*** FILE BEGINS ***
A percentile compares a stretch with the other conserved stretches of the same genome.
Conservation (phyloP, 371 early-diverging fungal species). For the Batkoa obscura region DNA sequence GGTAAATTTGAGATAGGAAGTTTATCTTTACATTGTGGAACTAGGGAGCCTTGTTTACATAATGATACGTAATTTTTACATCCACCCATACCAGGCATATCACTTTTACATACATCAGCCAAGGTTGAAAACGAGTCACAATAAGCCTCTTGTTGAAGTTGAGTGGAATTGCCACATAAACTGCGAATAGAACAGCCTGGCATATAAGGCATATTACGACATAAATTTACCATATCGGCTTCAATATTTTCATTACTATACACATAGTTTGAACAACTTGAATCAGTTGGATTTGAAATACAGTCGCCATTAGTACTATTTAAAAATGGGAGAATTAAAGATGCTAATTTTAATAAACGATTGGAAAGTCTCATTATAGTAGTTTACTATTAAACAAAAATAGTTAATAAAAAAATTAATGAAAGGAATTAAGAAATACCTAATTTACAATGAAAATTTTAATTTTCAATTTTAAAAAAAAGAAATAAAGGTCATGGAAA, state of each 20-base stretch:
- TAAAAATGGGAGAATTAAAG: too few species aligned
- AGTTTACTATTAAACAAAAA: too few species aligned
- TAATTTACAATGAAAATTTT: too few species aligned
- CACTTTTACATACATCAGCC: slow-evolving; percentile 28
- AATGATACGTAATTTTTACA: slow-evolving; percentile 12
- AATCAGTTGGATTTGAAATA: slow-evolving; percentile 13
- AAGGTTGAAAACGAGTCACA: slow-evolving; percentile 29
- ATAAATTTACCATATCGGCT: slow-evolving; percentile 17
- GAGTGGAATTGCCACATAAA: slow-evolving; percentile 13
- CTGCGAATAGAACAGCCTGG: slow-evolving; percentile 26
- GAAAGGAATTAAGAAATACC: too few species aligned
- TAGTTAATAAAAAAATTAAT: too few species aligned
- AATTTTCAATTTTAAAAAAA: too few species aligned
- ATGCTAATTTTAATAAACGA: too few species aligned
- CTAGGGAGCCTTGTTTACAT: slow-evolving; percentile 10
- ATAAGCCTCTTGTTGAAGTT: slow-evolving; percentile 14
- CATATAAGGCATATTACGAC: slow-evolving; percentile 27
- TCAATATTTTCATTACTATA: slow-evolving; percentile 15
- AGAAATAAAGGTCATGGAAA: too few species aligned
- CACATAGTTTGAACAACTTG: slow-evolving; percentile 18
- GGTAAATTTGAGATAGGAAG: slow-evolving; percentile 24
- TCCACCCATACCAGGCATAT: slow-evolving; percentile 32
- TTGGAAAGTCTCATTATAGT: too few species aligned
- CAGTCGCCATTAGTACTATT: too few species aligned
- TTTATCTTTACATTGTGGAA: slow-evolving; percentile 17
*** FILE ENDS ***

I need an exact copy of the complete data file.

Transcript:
A percentile compares a stretch with the other conserved stretches of the same genome.
Conservation (phyloP, 371 early-diverging fungal species). For the Batkoa obscura region DNA sequence GGTAAATTTGAGATAGGAAGTTTATCTTTACATTGTGGAACTAGGGAGCCTTGTTTACATAATGATACGTAATTTTTACATCCACCCATACCAGGCATATCACTTTTACATACATCAGCCAAGGTTGAAAACGAGTCACAATAAGCCTCTTGTTGAAGTTGAGTGGAATTGCCACATAAACTGCGAATAGAACAGCCTGGCATATAAGGCATATTACGACATAAATTTACCATATCGGCTTCAATATTTTCATTACTATACACATAGTTTGAACAACTTGAATCAGTTGGATTTGAAATACAGTCGCCATTAGTACTATTTAAAAATGGGAGAATTAAAGATGCTAATTTTAATAAACGATTGGAAAGTCTCATTATAGTAGTTTACTATTAAACAAAAATAGTTAATAAAAAAATTAATGAAAGGAATTAAGAAATACCTAATTTACAATGAAAATTTTAATTTTCAATTTTAAAAAAAAGAAATAAAGGTCATGGAAA, state of each 20-base stretch:
- TAAAAATGGGAGAATTAAAG: too few species aligned
- AGTTTACTATTAAACAAAAA: too few species aligned
- TAATTTACAATGAAAATTTT: too few species aligned
- CACTTTTACATACATCAGCC: slow-evolving; percentile 28
- AATGATACGTAATTTTTACA: slow-evolving; percentile 12
- AATCAGTTGGATTTGAAATA: slow-evolving; percentile 13
- AAGGTTGAAAACGAGTCACA: slow-evolving; percentile 29
- ATAAATTTACCATATCGGCT: slow-evolving; percentile 17
- GAGTGGAATTGCCACATAAA: slow-evolving; percentile 13
- CTGCGAATAGAACAGCCTGG: slow-evolving; percentile 26
- GAAAGGAATTAAGAAATACC: too few species aligned
- TAGTTAATAAAAAAATTAAT: too few species aligned
- AATTTTCAATTTTAAAAAAA: too few species aligned
- ATGCTAATTTTAATAAACGA: too few species aligned
- CTAGGGAGCCTTGTTTACAT: slow-evolving; percentile 10
- ATAAGCCTCTTGTTGAAGTT: slow-evolving; percentile 14
- CATATAAGGCATATTACGAC: slow-evolving; percentile 27
- TCAATATTTTCATTACTATA: slow-evolving; percentile 15
- AGAAATAAAGGTCATGGAAA: too few species aligned
- CACATAGTTTGAACAACTTG: slow-evolving; percentile 18
- GGTAAATTTGAGATAGGAAG: slow-evolving; percentile 24
- TCCACCCATACCAGGCATAT: slow-evolving; percentile 32
- TTGGAAAGTCTCATTATAGT: too few species aligned
- CAGTCGCCATTAGTACTATT: too few species aligned
- TTTATCTTTACATTGTGGAA: slow-evolving; percentile 17